Shells reveal mercury, warming when dinosaurs died out

A fossil specimen of the uniquely ornamented extinct oyster Agerostrea ungulata from the Fezzan region of Libya and found across portions of Africa, Asia, Europe, and the Middle East. This specimen is 66 million to 72 million years old. (Credit: Kyle Meyer/U. California Museum of Paleontology)

Massive volcanic eruptions in what’s now India—the Deccan Traps eruptions—may have contributed to the demise of the dinosaurs, say researchers.

Scientists acknowledge the impact of an asteroid or comet as the principal cause of the mass extinction that killed off most dinosaurs and about three-quarters of the planet’s plant and animal species 66 million years ago.

But there’s been long-standing debate over the significance of the Deccan Traps eruptions, which began before the impact and lasted, on and off, for nearly a million years, punctuated by the impact event.

Now, geochemical analysis of fossil marine mollusk shells from around the globe provides new insights into both the climate response and environmental mercury contamination at the time of the Deccan Traps volcanism.

From the same shell specimens, the researchers found what appears to be a global signal of both abrupt ocean warming and distinctly elevated mercury concentrations. Volcanoes are the largest natural source of mercury entering the atmosphere.

The dual chemical fingerprints begin before the impact event and align with the onset of the Deccan Traps eruptions.

When the researchers compared the mercury levels from the ancient shells to concentrations in freshwater clam shells collected at a present-day site of industrial mercury pollution in Virginia’s Shenandoah Valley, the levels were roughly equivalent.

Two iridescent fossil shells, one slightly larger, one slightly smaller than a quarter
The preservation of Cretaceous mollusk fossils from Seymour Island is excellent, with shells preserving original mother-of-pearl material as in these two specimens of Eselaevitrigonia regina. (Credit: Sierra V. Petersen)

Evidence from the study, which will appear in Nature Communications, supports the idea that Deccan Traps volcanism had climatic and ecological impacts that were profound, long-lasting, and global, the researchers conclude.

“For the first time, we can provide insights into the distinct climatic and environmental impacts of Deccan Traps volcanism by analyzing a single material,” says lead author Kyle Meyer.

“It was incredibly surprising to see that the exact same samples where marine temperatures showed an abrupt warming signal also exhibited the highest mercury concentrations, and that these concentrations were of similar magnitude to a site of significant modern industrial mercury contamination.”

Meyer conducted the study as part of his doctoral dissertation in the University of Michigan’s department of earth and environmental sciences. He is now a postdoctoral researcher at Portland State University in Oregon.

Mercury is a toxic trace metal that poses a health threat to humans, fish, and wildlife. Human-generated sources of mercury include coal-fired power plants and artisanal gold mines. At Virginia’s South River industrially contaminated site, where the researchers collected freshwater clam shells, signs warn residents not to eat fish from the river.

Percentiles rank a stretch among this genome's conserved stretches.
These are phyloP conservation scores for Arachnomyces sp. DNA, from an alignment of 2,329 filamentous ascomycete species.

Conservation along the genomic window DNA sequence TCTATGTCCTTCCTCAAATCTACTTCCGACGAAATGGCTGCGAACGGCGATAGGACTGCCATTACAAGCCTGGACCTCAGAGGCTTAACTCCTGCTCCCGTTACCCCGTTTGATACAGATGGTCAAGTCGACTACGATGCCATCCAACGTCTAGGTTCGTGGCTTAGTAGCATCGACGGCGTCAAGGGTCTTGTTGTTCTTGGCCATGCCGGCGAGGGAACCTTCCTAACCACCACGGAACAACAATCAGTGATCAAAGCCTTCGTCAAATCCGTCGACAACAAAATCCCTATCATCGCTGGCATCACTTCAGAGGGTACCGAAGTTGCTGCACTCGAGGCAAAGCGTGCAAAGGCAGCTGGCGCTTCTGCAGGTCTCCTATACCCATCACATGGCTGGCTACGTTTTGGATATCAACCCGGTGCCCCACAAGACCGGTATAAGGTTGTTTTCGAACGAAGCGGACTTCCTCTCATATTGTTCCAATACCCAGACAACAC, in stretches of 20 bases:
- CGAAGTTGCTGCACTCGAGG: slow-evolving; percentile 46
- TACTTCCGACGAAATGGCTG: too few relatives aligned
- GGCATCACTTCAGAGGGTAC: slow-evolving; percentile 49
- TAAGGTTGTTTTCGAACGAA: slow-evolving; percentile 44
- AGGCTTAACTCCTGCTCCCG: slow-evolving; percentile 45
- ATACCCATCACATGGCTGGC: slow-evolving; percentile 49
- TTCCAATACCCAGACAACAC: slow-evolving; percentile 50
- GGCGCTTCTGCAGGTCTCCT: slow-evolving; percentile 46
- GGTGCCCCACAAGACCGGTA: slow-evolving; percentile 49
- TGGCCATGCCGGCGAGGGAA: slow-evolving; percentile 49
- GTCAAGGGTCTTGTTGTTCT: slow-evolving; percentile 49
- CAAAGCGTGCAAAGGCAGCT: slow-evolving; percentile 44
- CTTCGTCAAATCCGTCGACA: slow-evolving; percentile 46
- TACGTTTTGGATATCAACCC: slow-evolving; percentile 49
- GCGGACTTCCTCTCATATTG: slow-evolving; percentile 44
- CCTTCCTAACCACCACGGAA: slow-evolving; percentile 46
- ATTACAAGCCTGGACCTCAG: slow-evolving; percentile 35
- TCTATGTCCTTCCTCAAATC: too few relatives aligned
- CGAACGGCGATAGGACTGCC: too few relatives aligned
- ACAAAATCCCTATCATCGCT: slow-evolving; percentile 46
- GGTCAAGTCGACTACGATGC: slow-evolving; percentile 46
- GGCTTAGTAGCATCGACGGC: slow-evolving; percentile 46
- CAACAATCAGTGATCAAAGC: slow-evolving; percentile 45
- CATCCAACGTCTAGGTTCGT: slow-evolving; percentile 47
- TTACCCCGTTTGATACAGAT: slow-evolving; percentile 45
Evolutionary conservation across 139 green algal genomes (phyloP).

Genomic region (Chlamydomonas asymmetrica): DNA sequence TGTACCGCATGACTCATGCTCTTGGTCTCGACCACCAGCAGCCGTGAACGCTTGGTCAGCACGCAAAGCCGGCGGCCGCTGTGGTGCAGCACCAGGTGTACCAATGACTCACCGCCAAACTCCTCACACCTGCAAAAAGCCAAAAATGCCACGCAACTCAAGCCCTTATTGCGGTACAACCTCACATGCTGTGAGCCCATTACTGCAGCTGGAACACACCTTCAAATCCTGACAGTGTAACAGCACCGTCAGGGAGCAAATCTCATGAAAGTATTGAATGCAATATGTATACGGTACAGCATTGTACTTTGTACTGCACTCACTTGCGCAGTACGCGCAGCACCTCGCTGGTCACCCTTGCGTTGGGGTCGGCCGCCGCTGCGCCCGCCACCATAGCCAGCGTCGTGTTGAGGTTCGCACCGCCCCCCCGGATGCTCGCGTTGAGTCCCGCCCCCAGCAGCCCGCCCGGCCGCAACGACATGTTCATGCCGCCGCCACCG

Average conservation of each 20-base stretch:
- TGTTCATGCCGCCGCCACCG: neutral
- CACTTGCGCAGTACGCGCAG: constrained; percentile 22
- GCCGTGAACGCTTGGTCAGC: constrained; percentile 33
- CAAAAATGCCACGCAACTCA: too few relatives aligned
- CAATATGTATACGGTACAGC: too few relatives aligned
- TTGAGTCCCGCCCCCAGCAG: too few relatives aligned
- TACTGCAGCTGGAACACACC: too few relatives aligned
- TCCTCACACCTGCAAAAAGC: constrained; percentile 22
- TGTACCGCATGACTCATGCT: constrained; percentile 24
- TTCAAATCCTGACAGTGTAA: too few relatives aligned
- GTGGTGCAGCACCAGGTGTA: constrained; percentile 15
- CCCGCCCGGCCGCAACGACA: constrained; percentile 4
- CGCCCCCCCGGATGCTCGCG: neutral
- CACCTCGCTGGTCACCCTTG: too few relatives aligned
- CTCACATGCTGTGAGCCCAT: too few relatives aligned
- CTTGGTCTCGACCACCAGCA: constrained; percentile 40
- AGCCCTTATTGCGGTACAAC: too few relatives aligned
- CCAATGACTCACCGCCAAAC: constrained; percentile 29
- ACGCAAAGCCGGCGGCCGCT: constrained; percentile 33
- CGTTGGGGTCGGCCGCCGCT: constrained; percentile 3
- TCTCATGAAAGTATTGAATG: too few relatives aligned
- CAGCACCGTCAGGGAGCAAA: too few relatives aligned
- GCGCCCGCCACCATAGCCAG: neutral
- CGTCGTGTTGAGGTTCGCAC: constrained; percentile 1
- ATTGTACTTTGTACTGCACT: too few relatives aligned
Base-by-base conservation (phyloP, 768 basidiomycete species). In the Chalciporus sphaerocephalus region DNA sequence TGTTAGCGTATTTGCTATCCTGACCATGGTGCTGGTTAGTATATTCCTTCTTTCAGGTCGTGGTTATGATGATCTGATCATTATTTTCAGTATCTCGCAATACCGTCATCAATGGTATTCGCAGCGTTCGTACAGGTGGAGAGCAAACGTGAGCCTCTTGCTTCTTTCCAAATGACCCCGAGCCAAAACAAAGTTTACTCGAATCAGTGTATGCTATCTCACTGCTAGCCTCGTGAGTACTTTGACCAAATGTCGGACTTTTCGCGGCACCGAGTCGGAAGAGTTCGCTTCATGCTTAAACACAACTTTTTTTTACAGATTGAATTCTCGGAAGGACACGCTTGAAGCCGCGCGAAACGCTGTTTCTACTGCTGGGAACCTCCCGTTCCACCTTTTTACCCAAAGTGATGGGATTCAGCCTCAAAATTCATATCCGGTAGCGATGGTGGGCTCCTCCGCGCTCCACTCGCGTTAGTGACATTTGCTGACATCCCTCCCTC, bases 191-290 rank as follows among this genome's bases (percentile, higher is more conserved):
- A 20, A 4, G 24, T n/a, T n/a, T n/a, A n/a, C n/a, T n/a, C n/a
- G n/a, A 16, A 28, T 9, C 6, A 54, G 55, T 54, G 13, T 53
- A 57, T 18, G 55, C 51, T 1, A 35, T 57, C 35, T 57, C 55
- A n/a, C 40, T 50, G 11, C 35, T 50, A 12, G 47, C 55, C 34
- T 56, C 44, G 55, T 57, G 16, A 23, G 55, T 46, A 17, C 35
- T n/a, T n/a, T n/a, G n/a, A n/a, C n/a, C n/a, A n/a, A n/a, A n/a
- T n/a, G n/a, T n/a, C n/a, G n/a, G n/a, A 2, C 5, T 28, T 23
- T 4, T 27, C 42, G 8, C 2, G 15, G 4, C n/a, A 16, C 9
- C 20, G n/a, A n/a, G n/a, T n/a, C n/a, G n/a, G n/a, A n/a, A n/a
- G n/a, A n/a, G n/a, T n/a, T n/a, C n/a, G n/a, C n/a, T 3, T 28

“The modern site has a fishing ban for humans because of high mercury levels. So, imagine the environmental impact of having this level of mercury contamination globally for tens to hundreds of thousands of years,” says geochemist and study coauthor Sierra Petersen, who was Meyer’s co-adviser.

The researchers hypothesized that the fossilized shells of mollusks, principally bivalves such as oysters and clams, could simultaneously record both coastal marine temperature responses and varying mercury signals associated with the release of massive amounts of heat-trapping carbon dioxide and mercury from the Deccan Traps.

The long-lived Deccan Traps eruptions formed much of western India and were centered on the time of the Cretaceous-Paleogene (K-Pg) mass extinction, 66 million years ago.

The study used fossil shells from Antarctica, the United States (Alabama, Alaska, California, and Washington), Argentina, India, Egypt, Libya, and Sweden. The researchers analyzed the isotopic composition of the shell carbonate to determine marine temperatures, using a recently developed technique called carbonate clumped isotope paleothermometry.

They also measured the amount of mercury in the remarkably well-preserved fossil shells and assembled the first-ever deep-time record of mercury preserved in fossilized biomineral remains.

In previous studies, records of environmental mercury have been reconstructed from marine sediments, providing insights into the timing and scale of the Deccan Traps event. But those records lacked such a direct linkage to the climate response. In the new study, both signals are present in the same specimens—an important first, according to the authors.

“Mercury anomalies had been documented in sediments but never before in shells. Having the ability to reconstruct both climate and a volcanism indicator in the exact same materials helps us circumvent lots of problems related to relative dating,” says Petersen, an assistant professor in the department of earth and environmental sciences. “So, one of the big firsts in this study is the technical proof of concept.”

The new technique is expected to have broad applications for the study of mass extinctions and climate perturbations in the geological record, according to the researchers.

Funding came from the National Science Foundation and the University of Michigan Scott Turner Award. The authors and their collaborators collected some of the shell specimens in the study; others were on loan from the University of Michigan Museum of Paleontology and the University of California Museum of Paleontology in Berkeley.

Source: University of Michigan